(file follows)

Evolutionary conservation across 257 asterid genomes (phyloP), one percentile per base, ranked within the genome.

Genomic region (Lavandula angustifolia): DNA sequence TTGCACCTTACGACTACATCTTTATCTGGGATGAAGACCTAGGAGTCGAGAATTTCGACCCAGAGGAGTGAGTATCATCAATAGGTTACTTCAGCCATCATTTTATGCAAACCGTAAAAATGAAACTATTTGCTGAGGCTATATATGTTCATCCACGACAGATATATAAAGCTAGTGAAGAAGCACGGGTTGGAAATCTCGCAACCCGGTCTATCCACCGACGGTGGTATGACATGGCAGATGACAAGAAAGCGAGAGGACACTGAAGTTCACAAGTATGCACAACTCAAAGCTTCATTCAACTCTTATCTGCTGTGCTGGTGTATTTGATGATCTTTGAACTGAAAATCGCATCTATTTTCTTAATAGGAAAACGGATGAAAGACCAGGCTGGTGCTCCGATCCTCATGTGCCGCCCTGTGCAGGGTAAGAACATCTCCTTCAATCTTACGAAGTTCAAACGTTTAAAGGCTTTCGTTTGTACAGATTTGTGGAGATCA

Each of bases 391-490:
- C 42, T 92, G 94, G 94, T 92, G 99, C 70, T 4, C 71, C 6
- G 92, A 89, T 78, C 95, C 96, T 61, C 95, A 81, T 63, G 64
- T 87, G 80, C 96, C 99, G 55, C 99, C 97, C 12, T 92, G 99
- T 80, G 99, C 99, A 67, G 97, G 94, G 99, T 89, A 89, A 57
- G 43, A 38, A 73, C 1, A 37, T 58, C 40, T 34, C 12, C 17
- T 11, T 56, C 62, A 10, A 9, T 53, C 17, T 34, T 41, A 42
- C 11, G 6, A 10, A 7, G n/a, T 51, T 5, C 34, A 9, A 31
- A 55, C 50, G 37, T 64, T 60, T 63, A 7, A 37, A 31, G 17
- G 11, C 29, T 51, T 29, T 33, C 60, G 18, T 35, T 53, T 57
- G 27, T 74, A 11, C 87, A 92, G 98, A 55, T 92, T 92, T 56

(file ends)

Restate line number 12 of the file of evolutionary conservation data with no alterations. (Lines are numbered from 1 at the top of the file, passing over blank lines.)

- G 11, C 29, T 51, T 29, T 33, C 60, G 18, T 35, T 53, T 57